Built in 1879, the house is typical of the 19th century farmers’ and fishermen’s homes in Springs, a hamlet in the Town of East Hampton. Pollock and Krasner made many changes to the building after moving there. It contains all the furnishings and artifacts that were in the house at the time of Krasner’s death in 1984, some of which were there during Pollock’s lifetime, including his hi-fi phonograph, his jazz record collection, and the artists’ personal library. An original late 1930s painting by Pollock, Composition with Red Arc and Horses, and prints by both artists are on display. The house also features changing exhibitions of artwork related to the Study Center’s mission.









Inside the barn studio










Jackson and Lee @ the beach





POUR LIKE POLLOCK HERE> http://jacksonpollock.org/


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Lee Krasner






b.1908, Brooklyn, New York, U.S. ; d. 1984, New York City)



She was an American painter recognized for her unique contribution to Abstract Expressionism. When she was 13 she decided to become an artist and was admitted on her second application to Washington Irving High School, the only public high school in New York City at that time that offered women professional art training. After graduation she studied first at the Women's Art School of Cooper Union and then, in her early 20s, at the National Academy of Design, both in New York.
L.K. circa 50's





The New Deal's Federal Art Project enabled Krasner to work full-time as an artist from 1934 to 1943. During that time she studied with the hugely influential German painter Hans Hofmann, who exposed her to Pablo Picasso's use of form in Synthetic Cubism as well as Henri Matisse's use of colour and outline. Synthesizing these European influences, Krasner developed her own style of geometric abstraction, which she grounded in floral motifs and rhythmic gesture. In 1940 she began exhibiting her work with that of other American abstract artists. Her forceful personality and passion for painting soon brought her to the centre of the New York art world, a largely male arena that was in the midst of a period of intense ideological ferment.




In 1942 Krasner met the painter Jackson Pollock, whose work was being exhibited along with hers at an important show in a New York gallery. She was struck by the power of his work, and the two artists became friends. After their 1945 marriage the couple moved to East Hampton, New York, where they were to produce a large body of work. Each artist influenced the other to some extent. In 1946 she began her Little Image paintings, a tightly focused series of works in which her use of dots and drips of paint were inspired by Pollock's “drip paintings” of the period. In these and her collages of the early 1950s, Krasner often worked on a small scale, which separated her work from that of the other Abstract Expressionists.


Ceramic table top











Her work was also unique in terms of her commitment (in varying degrees) to maintaining some figuration—usually patterns from nature and sometimes calligraphic elements such as Hebrew letters—and a cerebral sense of control, in contrast to the less-controlled automatism being practiced by her contemporaries. In the years after Pollock's death in an automobile accident in 1956, however, she created a series of enormous paintings filled with thick, expressive strokes of umbre paint that abandoned figuration and instead presented raw energy, perhaps in an attempt to express her overwhelming sense of grief. In the 1960s and '70s, Krasner continued her trademark explorations of colour and graceful, rhythmic form in paintings and collages, building upon the passion of her large-scale abstraction but also returning to her love of hard-edged figurative elements.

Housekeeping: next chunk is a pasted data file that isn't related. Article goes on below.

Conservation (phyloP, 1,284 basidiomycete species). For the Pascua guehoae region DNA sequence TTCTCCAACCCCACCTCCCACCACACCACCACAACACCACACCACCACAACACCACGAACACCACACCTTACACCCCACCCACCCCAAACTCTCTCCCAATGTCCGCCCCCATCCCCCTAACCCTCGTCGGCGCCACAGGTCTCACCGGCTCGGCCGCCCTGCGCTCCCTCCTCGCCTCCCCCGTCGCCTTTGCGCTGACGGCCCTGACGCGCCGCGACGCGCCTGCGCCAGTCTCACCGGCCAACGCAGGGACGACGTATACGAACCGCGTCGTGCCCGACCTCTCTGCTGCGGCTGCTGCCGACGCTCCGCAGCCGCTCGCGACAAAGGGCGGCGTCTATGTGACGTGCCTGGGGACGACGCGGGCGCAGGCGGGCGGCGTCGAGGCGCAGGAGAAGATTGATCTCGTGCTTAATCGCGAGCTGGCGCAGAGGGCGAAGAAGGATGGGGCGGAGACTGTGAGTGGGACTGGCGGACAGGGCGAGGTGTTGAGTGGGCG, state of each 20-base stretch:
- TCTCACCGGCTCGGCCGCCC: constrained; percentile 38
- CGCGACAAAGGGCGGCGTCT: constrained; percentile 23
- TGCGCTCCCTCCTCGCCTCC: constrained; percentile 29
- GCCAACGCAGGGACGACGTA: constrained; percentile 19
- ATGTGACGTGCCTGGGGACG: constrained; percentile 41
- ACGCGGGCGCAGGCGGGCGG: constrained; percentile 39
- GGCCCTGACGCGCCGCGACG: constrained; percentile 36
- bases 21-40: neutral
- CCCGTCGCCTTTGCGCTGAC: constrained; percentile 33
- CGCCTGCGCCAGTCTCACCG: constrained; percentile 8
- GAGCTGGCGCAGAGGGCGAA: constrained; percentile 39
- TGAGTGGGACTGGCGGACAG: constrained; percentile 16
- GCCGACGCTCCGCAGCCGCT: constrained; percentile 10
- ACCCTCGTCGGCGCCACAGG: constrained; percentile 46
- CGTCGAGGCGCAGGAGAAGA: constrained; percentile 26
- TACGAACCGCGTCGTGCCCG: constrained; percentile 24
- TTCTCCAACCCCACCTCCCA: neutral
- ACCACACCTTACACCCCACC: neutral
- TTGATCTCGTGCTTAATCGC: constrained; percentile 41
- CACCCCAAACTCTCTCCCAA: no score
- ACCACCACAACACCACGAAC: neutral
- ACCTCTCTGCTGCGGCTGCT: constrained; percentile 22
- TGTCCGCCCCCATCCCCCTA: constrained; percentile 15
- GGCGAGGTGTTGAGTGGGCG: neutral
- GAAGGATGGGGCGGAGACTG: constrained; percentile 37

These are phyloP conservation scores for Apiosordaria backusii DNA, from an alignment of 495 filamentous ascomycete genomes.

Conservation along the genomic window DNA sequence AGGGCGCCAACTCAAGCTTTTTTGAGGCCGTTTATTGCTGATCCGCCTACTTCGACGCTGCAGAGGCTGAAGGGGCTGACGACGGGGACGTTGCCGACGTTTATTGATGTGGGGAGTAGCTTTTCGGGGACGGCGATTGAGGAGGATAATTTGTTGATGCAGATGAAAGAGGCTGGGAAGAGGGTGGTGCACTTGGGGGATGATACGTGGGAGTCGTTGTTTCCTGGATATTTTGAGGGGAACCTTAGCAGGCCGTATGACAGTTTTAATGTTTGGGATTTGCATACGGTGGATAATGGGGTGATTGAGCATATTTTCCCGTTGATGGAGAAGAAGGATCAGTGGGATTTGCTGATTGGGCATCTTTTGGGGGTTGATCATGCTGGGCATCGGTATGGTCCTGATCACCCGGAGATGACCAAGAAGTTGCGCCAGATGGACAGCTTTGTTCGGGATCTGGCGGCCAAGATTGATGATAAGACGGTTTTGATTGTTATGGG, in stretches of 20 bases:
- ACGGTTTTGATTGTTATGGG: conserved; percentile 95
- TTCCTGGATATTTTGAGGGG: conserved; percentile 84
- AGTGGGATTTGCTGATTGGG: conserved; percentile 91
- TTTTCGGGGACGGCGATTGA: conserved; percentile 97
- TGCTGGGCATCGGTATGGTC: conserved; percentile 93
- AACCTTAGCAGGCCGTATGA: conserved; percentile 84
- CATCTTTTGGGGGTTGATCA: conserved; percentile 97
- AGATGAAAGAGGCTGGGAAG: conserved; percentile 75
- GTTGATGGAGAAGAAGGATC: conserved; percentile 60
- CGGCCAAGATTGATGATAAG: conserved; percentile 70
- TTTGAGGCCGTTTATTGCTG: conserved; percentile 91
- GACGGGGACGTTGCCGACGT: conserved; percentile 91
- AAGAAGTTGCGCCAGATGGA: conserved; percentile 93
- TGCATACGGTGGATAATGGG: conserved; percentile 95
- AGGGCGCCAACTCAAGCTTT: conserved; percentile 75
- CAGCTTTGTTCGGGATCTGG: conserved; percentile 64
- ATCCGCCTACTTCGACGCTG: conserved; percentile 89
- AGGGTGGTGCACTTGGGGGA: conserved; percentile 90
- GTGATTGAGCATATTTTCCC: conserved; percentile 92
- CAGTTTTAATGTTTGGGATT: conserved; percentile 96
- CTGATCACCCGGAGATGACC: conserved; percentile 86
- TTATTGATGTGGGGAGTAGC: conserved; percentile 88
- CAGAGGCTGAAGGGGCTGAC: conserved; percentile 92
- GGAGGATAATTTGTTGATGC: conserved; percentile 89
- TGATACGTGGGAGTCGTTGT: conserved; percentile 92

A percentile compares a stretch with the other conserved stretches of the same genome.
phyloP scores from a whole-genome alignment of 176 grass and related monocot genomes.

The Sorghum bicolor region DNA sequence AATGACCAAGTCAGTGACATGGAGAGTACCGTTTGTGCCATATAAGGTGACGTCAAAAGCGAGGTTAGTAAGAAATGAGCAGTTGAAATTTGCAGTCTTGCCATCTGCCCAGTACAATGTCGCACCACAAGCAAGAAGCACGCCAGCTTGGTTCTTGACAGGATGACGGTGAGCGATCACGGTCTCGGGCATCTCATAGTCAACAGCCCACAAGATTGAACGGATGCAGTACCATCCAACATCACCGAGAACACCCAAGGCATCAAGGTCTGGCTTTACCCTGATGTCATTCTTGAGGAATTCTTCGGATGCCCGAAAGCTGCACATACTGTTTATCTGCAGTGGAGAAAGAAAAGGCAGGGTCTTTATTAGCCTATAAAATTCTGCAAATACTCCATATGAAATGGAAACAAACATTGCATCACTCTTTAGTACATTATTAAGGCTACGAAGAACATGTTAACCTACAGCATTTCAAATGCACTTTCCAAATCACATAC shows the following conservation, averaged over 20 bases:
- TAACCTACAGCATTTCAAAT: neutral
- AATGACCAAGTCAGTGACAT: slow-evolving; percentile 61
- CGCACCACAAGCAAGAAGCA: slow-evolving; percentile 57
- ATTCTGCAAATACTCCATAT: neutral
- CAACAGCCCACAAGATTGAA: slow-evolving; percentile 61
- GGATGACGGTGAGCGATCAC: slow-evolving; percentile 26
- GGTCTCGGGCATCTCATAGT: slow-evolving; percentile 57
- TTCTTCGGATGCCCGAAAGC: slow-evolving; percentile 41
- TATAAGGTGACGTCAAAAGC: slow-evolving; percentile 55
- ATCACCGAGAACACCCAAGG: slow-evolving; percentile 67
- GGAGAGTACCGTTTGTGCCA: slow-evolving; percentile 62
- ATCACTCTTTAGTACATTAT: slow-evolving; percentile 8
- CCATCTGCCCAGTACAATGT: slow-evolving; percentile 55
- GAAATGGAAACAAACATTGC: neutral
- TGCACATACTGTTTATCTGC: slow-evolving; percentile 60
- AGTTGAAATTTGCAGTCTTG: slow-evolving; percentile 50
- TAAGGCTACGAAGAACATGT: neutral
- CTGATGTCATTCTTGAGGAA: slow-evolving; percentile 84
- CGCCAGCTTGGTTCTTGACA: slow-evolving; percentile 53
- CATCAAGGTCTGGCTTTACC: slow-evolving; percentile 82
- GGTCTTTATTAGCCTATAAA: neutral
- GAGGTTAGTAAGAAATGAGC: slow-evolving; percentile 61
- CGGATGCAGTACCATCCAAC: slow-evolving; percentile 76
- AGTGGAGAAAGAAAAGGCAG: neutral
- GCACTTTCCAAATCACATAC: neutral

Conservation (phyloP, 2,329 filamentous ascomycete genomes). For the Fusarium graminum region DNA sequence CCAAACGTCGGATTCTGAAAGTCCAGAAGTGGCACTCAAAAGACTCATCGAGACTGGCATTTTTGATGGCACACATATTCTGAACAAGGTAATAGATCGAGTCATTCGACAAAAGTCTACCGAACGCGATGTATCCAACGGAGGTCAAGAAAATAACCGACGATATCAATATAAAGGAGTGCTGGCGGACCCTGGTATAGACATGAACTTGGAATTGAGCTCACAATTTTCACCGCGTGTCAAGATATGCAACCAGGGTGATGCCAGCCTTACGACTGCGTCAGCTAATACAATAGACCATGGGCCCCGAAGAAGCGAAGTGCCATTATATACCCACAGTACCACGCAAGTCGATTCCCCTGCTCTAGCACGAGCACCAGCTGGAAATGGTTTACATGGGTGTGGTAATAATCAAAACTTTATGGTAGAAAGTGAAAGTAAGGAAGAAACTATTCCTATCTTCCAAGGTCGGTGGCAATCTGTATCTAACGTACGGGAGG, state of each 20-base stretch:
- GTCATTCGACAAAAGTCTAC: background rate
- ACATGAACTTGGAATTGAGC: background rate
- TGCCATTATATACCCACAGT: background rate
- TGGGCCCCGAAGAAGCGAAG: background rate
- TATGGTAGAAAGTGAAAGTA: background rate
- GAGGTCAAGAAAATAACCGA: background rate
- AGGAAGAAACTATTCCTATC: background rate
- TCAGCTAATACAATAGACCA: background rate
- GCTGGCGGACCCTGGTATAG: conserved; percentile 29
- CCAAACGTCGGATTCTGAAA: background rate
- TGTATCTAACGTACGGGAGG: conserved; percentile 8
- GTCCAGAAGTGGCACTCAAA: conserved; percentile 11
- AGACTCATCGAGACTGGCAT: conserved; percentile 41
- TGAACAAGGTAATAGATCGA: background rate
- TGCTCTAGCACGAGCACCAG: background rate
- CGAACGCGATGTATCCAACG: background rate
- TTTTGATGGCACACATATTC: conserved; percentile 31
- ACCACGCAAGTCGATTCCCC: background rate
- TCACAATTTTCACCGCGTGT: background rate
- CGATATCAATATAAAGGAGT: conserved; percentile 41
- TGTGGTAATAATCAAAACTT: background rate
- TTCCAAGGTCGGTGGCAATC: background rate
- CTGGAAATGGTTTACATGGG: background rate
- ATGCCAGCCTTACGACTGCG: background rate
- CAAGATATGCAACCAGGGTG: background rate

The Pollock-Krasner House was created under the terms of Lee Krasner Pollock’s will. She instructed her executors to deed the property to a charitable institution. She envisioned it as “a public museum and library,” to show the setting in which she and Jackson created many of their works, and as a place for the study of modern American art, especially the eastern Long Island art community.

In 1987 the property was deeded to the Stony Brook Foundation, a private, non-profit affiliate of Stony Brook University. In preparation for interpreting the house and studio as the artists’ living and working environment, it was learned that a new surface had been applied to the studio floor in 1953, during a major renovation in which the building was winterized. When that covering was removed, the original floorboards were found to be intact, complete with the remnants of Jackson’s most famous poured paintings
http://sb.cc.stonybrook.edu/pkhouse/housestudio/


You can visit tour the Pollock + Krasner home and studio in East Hampton, NY may thur Oct.. I have been there twice and it's quite awesome.
L.K. circa 1970's

Great book, get it!




the end.